Bond markets are keeping their finger carefully on the pulse of financial markets as they await the results of the Federal Reserve’s upcoming meeting in early November.

Investment titan BlackRock is less certain of anything dramatic coming out of the Fed's next meeting.

Wall Street firms have been expecting the Fed to follow through on promises to taper off their pandemic-era, asset-buying program or possibly hiking interest rates by 2022. For the firms stocking up now on Treasury bonds, the calculus is to hedge their bets against any interest-rate risks that can emerge after the central bank meets in two weeks.

BlackRock, which is the largest asset manager in the world, appears less certain that now is the right time to cash in on treasuries.

In an interview with Bloomberg, BlackRock’s Chief Fixed Income Strategist Scott Thiel said his expectation is the Fed will act more cautiously if anything when they make a decision in the coming weeks.

“We believe the Fed’s rate-hike path will be shallower than the current market pricing,” Thiel said in an interview with Bloomberg Television.

Since August, Fed officials, including Chairman Jerome Powell, have been candid about their views that the central bank can afford to gradually shut the valve on its $120 billion monthly asset purchases to help shepherd the economy and undercut inflation.

The Fed, however, has been less clear about when it will begin taking action on interest rates. Powell is viewed as a monetary dove who has been trying to strike a middle ground with some more hawkish Fed officials on any tapering. Fed officials have followed Powell's lead in remaining non-committal on interest rates.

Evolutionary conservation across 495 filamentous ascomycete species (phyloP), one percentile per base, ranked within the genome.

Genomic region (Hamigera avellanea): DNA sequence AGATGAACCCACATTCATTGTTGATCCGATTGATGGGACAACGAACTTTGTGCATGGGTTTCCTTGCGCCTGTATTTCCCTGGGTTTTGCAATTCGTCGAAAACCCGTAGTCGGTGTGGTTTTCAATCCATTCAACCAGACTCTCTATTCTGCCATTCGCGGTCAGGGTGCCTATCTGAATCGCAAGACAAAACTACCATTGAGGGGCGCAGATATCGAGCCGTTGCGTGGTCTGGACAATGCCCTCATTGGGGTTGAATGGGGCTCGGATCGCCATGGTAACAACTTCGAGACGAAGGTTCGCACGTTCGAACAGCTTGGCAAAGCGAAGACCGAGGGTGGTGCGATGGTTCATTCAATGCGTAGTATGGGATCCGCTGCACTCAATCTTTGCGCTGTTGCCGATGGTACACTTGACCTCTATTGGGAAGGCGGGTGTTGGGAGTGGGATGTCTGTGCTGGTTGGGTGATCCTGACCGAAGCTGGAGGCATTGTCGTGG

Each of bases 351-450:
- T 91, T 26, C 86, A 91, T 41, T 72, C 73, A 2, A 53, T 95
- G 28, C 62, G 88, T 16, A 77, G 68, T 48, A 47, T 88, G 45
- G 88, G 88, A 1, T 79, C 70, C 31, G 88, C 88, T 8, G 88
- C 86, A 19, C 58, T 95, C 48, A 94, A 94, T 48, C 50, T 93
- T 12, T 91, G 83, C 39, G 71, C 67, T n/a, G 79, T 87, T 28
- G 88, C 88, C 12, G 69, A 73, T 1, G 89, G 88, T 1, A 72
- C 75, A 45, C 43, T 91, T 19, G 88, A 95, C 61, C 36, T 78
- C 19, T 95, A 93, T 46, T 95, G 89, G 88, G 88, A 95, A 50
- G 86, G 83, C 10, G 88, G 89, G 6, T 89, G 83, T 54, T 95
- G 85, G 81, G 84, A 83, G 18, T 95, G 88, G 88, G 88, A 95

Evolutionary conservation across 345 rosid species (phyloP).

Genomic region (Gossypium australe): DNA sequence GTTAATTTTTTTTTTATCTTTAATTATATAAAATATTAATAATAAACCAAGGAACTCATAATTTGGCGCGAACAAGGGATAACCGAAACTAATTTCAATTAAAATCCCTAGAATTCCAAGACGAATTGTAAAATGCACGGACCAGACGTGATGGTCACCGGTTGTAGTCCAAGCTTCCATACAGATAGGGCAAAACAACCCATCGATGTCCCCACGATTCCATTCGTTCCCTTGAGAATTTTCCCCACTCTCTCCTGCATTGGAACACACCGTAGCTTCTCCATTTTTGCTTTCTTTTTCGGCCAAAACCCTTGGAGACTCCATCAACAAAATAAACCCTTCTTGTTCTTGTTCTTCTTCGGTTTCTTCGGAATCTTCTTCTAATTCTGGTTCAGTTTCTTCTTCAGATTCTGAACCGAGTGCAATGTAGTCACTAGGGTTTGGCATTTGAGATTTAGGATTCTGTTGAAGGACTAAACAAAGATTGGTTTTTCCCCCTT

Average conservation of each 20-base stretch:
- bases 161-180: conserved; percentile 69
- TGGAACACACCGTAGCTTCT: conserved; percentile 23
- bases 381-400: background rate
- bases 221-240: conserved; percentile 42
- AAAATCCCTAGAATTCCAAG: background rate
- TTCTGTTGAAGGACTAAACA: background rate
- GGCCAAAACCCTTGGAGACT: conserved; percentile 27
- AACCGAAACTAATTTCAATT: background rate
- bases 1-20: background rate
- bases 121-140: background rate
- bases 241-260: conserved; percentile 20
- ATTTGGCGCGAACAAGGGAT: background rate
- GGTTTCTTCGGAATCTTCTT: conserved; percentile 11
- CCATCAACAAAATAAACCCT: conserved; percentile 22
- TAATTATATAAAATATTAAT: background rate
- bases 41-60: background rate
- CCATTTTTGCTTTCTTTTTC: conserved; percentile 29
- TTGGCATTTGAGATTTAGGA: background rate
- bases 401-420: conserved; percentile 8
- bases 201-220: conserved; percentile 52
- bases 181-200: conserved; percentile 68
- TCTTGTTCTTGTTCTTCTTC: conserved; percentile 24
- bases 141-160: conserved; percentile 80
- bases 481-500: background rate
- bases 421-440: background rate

In a previous projection from June, the Fed predicted that interest rates could see two increases as early as 2023, when the economic recovery is expected to be further along.

Thiel said he believes market sentiment may be overlooking the current rate of inflation. Like the Fed, Thiel said that these levels may be transitory as pressures like supply chain bottlenecks ease over time.

On why BlackRock isn't rushing to stockpile any treasuries now, the strategist said firms should be underweighting their portfolios instead to account for what he sees as the capacity for the economy to continue its expansion in the months ahead.

“We will see yields rising over time, in part, because we believe they are at the wrong level to begin with, given the level of economic activity we have seen,” Thiel told Bloomberg. “So, there will continue to be adjustment higher in interest rates, albeit not as violent as what we’ve seen in the last two weeks.”